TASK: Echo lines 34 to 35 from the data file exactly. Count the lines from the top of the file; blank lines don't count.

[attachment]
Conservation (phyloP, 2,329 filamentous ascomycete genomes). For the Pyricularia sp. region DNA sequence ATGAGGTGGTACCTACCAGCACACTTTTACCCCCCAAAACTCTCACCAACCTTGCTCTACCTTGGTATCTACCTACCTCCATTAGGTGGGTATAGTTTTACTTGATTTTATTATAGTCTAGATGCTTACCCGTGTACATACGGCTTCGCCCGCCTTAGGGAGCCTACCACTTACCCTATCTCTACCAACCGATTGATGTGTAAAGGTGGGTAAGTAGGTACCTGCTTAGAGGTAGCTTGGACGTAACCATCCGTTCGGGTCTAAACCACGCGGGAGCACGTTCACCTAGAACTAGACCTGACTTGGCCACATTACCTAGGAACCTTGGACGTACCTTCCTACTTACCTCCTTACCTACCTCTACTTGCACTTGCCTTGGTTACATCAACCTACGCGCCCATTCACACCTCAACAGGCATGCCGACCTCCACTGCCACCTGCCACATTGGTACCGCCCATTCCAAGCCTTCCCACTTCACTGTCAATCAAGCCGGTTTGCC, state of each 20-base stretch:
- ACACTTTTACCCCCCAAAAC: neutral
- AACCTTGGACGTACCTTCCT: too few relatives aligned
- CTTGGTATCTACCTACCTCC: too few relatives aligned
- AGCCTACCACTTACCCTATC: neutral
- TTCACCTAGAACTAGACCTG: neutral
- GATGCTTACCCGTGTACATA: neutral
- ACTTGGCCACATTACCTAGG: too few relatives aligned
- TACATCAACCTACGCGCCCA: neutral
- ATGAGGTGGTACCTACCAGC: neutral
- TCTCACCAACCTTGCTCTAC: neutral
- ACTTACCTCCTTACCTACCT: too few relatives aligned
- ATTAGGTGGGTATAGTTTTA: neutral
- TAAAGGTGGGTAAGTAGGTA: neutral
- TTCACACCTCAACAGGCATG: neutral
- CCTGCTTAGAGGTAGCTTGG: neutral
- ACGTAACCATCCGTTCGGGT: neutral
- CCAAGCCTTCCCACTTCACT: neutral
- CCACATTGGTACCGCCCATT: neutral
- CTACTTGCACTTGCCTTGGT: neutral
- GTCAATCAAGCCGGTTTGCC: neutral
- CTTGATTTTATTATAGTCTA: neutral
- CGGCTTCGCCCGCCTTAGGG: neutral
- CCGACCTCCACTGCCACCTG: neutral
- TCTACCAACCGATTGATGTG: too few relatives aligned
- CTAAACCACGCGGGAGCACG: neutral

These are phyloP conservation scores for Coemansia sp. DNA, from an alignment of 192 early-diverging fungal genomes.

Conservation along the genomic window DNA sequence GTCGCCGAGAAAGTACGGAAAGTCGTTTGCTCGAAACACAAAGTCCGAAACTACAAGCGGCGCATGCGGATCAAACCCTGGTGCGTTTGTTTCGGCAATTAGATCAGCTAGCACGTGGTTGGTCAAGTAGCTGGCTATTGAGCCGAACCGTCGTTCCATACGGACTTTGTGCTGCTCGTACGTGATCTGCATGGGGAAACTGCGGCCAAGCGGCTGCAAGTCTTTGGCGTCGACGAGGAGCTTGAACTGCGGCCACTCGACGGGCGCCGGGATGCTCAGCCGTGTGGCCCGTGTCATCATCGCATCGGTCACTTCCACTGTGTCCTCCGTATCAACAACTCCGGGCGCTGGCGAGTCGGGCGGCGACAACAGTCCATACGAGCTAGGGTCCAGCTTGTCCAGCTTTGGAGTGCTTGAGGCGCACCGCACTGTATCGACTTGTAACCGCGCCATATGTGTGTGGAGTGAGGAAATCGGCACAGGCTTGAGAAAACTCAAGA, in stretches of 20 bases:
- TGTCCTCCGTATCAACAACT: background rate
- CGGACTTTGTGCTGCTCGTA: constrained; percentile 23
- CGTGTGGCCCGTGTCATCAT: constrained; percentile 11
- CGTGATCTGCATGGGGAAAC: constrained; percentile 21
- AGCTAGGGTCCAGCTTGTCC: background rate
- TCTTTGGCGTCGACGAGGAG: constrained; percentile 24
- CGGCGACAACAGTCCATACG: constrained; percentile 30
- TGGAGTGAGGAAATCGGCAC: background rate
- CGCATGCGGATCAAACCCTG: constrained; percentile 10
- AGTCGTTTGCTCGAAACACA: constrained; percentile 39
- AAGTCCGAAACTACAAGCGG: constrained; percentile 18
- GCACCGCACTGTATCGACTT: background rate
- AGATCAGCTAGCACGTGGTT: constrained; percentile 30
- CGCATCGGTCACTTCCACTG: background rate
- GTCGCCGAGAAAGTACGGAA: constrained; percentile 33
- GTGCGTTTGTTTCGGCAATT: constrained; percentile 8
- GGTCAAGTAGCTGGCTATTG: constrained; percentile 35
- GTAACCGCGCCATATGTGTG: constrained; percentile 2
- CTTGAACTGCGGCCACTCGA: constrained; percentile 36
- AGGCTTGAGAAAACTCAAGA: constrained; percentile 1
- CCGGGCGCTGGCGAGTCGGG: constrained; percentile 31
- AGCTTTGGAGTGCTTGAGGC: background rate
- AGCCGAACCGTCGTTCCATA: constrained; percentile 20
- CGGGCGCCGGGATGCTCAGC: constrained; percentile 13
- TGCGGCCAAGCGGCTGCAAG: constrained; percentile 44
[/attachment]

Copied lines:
- TCTTTGGCGTCGACGAGGAG: constrained; percentile 24
- CGGCGACAACAGTCCATACG: constrained; percentile 30